Archive for Mandingo

Red Rivers

Posted in FILM, Politics with tags , , , , , , , , , on January 22, 2013 by dcairns

dj_2454514b

When Django met Django.

DJANGO UNCHAINED is worth seeing, depending on your tastes — it’s problematic as hell and flawed purely in structural, character and stylistic ways quite apart from its historical, political and ethical problems. I wasn’t as offended by it as I expected to be, but was a lot more bored. But there are a lot of good points — in fairness, I’m going to alternate between plus and minus and we’ll see how they stack up in my take on it by the time I’m finished. Right now I’ve just seen it and I don’t know where I’ll wind up.

django-unchained-2

+ The first half has a lot of good western virtues, with scenic vistas, old-timey dialogue and grizzled character thesps.

- The second half feels inert, drawn-out and misshapen, with two climaxes where logically one good one would be better.

+ Christoph Waltz is great fun to watch, and the various baddies are often hissably impressive.

- Jamie Foxx is a kind of supporting player in his own film, and Kerry Washington has the definition of a thankless role — she has literally no scenes where she’s not being tortured or terrorized, or else standing mutely by as a fantasy of the hero. What should be the love scene is cut short when she faints (after being pointlessly terrorized by Waltz, supposedly at Django’s behest).

+ There’s some amusing black comedy violence and satisfying revenge-fantasy mayhem.

- The shoot-out at Candieland struck me as gross. I wasn’t nauseated by the limb-lopping, blood-gouting sword-fights of KILL BILL, but for some reason (greater sadistic focus on suffering victims, maybe, plus more sploshy sound), this was icky.

+ Samuel L. Jackson is great (only in JACKIE BROWN, oddly enough, is he not great). In depicting a “house nigger” character as villain, Tarantino has boldly gone into territory rarely dealt with by movies. The character type is familiar in contemporary African-American discourse but rarely dramatized in Hollywood movies.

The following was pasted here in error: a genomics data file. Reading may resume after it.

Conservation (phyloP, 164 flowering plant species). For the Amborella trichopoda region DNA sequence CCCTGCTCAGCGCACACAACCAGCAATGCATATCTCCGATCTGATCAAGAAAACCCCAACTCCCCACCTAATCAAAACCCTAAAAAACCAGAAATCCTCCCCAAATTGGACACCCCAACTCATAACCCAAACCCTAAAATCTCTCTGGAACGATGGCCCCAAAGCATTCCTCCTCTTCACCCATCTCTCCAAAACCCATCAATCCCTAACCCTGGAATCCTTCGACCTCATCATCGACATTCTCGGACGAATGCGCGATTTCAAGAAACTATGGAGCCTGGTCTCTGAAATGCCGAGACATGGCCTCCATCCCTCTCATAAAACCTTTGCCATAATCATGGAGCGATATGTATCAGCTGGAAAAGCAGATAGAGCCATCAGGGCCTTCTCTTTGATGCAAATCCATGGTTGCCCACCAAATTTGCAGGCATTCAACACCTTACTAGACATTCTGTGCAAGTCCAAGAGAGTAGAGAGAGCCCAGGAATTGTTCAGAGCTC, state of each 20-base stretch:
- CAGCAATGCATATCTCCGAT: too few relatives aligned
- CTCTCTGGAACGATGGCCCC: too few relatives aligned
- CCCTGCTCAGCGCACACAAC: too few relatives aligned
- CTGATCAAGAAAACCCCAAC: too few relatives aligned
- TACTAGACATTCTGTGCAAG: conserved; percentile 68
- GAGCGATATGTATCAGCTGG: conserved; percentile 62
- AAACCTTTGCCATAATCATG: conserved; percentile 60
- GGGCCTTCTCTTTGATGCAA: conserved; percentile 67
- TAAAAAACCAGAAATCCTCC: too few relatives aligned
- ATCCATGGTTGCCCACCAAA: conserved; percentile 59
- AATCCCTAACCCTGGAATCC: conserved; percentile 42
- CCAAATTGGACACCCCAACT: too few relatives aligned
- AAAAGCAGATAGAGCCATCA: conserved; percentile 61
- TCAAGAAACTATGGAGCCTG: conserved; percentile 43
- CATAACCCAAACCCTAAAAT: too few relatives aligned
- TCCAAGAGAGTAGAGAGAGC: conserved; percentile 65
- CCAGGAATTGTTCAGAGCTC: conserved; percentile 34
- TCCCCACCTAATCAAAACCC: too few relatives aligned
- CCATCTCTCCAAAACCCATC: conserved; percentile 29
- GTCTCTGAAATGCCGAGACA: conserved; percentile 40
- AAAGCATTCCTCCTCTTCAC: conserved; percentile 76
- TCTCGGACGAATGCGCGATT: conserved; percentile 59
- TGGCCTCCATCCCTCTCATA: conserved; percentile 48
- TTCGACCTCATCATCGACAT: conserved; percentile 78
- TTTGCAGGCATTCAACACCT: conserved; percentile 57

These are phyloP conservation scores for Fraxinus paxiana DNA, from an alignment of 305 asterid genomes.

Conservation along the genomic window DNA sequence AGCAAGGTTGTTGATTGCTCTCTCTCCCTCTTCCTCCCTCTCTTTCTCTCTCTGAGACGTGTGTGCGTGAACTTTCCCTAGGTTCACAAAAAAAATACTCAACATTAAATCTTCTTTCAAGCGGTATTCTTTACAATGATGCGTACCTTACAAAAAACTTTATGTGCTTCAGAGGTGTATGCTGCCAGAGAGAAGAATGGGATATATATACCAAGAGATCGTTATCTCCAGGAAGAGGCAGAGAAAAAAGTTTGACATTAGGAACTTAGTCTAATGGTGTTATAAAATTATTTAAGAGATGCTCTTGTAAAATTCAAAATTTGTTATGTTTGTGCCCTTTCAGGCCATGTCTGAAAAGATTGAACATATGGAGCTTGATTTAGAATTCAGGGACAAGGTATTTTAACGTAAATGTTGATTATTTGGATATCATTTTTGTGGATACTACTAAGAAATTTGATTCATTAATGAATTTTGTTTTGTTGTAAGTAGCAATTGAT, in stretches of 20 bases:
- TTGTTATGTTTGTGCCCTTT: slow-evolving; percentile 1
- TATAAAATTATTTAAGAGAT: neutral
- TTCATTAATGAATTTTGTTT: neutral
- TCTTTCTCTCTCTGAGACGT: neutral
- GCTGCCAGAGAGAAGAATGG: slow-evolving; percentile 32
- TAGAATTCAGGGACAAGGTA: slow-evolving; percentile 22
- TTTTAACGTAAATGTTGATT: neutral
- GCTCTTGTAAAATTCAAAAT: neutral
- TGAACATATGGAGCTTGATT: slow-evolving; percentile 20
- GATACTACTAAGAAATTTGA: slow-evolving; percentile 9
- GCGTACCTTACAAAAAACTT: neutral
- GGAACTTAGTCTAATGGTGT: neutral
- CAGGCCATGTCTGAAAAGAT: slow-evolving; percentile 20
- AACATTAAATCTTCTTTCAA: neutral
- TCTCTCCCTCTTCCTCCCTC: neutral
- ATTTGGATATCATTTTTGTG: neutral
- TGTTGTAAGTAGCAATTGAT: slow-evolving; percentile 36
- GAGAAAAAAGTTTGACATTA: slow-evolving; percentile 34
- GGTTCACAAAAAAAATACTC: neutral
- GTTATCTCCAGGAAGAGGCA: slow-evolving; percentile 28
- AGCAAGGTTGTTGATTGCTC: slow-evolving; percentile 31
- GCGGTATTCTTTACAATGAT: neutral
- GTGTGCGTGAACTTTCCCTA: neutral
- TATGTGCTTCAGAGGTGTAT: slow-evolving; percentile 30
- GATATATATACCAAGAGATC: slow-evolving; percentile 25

- I didn’t see his character as the ultimate villain deserving of the cruelest death at the end. As nasty as Stephen is, he’s a product of his setting and has manipulated his way into the best spot available to him. Though he manipulates his master and has a measure of real power, he’s still vulnerable and disposable, and hasn’t had the opportunities to educate himself that Calvin Candie had. By elevating Stephen above Candie in the film’s structure, QT runs the risk of blurring who was responsible for slavery.

+ The movie has more of a character arc than any other QT movie — both Django and Dr King Schultz change and improve as the film goes on.

- Django’s improvement is shown in his increased self-respect, and his learning to read, and eventually make his own plans. But mainly in his ability to kill without mercy — and this is shown without apparent irony and with no hint of nuance.

+ The proto-Klan scene is wickedly funny in a way that hasn’t been seen since BLAZING SADDLES.

- Everything Anne Billson says.

django-unchained

+ Tackling race at all, in terms outside those considered safe and respectable (ie Spielberg’s LINCOLN), takes nerve. Tarantino is plunging into a despised sub-genre that’s, if you’ll excuse the expression, beyond the pale, but which has yielded interesting work — Fleischer’s MANDINGO, Meyer’s BLACK SNAKE.